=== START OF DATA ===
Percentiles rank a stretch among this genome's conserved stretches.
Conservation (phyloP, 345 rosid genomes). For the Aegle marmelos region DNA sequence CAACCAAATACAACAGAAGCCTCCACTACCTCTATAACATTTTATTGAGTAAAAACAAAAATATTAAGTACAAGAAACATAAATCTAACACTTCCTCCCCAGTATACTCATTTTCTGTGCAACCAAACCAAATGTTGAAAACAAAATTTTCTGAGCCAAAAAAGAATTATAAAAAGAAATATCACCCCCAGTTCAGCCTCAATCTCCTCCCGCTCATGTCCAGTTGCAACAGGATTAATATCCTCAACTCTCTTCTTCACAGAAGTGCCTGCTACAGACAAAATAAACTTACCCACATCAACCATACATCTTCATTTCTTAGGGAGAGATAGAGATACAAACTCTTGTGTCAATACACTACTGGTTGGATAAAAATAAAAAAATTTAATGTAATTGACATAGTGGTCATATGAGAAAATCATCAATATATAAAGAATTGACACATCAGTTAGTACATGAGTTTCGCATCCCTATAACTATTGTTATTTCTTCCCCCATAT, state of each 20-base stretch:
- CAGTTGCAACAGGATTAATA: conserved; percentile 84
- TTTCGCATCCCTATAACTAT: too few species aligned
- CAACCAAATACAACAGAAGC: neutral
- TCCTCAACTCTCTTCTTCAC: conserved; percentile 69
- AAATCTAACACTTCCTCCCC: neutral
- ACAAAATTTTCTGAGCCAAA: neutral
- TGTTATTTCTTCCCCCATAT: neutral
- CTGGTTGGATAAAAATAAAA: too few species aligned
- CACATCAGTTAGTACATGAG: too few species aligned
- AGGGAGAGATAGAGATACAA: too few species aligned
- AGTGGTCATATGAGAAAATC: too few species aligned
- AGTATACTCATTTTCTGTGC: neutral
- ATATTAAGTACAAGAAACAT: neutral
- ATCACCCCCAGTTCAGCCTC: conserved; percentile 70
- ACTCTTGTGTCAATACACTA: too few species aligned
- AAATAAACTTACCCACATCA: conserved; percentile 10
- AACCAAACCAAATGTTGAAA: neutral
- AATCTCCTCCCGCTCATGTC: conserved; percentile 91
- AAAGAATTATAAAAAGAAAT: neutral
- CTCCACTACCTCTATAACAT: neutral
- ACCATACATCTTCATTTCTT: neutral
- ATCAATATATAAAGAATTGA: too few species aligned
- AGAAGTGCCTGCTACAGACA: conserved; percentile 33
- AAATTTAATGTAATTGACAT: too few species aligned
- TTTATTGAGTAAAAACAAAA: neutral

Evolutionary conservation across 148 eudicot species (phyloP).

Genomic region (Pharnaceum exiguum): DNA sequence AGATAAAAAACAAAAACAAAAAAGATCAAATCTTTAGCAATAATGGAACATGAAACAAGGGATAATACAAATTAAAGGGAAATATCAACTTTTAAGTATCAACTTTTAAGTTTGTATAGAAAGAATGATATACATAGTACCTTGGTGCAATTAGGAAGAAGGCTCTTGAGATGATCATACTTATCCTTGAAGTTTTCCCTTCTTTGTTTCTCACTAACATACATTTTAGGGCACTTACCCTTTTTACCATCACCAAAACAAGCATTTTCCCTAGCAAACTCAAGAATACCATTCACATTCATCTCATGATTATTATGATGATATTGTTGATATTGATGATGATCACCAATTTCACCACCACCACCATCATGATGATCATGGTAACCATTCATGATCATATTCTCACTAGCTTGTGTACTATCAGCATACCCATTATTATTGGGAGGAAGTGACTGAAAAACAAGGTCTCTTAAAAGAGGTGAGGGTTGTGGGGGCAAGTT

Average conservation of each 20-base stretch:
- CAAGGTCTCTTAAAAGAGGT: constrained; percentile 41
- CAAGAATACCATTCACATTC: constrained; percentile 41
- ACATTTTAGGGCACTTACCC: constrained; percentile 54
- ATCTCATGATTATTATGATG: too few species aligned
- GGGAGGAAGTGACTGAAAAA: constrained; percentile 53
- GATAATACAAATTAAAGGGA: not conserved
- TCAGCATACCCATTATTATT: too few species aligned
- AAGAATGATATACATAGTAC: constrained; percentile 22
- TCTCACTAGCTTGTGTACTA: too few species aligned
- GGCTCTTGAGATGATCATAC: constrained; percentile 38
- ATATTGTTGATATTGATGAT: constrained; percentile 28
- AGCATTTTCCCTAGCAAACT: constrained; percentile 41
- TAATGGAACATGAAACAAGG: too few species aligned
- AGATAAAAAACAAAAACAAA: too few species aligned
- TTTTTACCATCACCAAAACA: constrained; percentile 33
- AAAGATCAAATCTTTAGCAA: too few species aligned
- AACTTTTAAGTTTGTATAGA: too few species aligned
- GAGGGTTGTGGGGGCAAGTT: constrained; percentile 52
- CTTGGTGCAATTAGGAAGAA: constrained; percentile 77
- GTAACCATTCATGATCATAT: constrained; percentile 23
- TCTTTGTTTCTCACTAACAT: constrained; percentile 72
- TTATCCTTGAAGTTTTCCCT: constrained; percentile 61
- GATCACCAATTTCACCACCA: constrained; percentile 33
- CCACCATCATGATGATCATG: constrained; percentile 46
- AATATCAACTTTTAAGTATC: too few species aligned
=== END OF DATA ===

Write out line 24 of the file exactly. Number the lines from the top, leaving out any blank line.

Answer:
- ATCAATATATAAAGAATTGA: too few species aligned